Documentation:DIY Screencast/Edit

From UBC Wiki
Edit-copy purple.svg
  • Asess for pace of the action appropriate (not too fast or too slow).
  • Assess for flow.
  • Ensure all graphics, sounds and effects are necessary.
  • Eliminate any extraneous information.
  • Review against Mayer's principles for multimedia design.
  • Get feedback on roughcut from learners (if possible).
  • Edit out any errors from your recording. Make sure to cut both the audio and video so that the syncing remains valid (advanced software users only).
  • Assemble chunks of videos into a single video.
  • Add introduction, video chapter, and conclusion slides. Review the elements that every script needs and make sure you have included them to detail.
  • Use text boxes sparingly (i.e. something not mentioned in audio, a little tip or trick) and keep to a minimum if you have audio as it can distract the viewers. Frames and arrows are preferable when you need to draw attention.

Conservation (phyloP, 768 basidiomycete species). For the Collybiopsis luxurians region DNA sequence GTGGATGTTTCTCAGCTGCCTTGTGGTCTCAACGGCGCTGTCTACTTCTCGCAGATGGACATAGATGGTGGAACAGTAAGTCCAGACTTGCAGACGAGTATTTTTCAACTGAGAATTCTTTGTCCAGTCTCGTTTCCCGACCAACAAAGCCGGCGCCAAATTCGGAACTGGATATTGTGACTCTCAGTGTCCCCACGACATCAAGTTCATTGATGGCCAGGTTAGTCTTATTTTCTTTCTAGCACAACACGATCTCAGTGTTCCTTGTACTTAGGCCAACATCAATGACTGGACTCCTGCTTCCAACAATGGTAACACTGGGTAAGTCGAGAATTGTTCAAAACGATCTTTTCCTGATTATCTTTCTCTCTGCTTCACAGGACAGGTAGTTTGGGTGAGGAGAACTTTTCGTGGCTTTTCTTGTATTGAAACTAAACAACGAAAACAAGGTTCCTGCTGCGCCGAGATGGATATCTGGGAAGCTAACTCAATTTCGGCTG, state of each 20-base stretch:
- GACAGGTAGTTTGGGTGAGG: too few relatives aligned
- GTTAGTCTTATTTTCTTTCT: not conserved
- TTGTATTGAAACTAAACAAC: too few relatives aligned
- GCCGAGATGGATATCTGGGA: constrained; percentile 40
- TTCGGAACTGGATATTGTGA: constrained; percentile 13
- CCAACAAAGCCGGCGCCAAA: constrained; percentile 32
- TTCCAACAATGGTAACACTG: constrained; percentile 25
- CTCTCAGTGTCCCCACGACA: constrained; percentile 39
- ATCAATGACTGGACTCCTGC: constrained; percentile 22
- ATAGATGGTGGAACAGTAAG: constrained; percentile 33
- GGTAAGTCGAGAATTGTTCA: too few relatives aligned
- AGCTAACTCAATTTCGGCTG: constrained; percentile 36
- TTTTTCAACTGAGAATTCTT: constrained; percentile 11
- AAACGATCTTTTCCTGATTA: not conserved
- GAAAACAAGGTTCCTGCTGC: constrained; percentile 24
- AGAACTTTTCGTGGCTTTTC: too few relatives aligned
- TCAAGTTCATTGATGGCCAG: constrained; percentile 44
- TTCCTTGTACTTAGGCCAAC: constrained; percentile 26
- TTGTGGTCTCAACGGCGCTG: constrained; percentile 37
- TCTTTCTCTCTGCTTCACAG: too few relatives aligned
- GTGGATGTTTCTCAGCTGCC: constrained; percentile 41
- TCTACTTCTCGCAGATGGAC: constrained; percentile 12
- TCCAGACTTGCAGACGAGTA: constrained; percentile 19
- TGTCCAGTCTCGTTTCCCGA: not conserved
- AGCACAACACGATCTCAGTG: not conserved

• Add subtitles to allow the audience to fast forward to the emphasis point and can be useful with ESL audiences.
  • Consider adding a soundtrack to reduce awkward silence and disguise any unwanted background noise from your voice recording. You can find Creative Commons licensed music online using sites like Free Music Archive, Jamendo, or Incompetech.
  • All files uploaded must be compliant with Canadian copyright laws.
Dialog-information on.svg
  • Topic headings, transition slides and time sequences aid navigation as students often click through a video at their own pace.
  • Limit flashy effects and use only what is necessary to illustrate your point. The audio portion of the screencast is as important as the image.
  • Make sure that what's on the screen relates to what you are saying.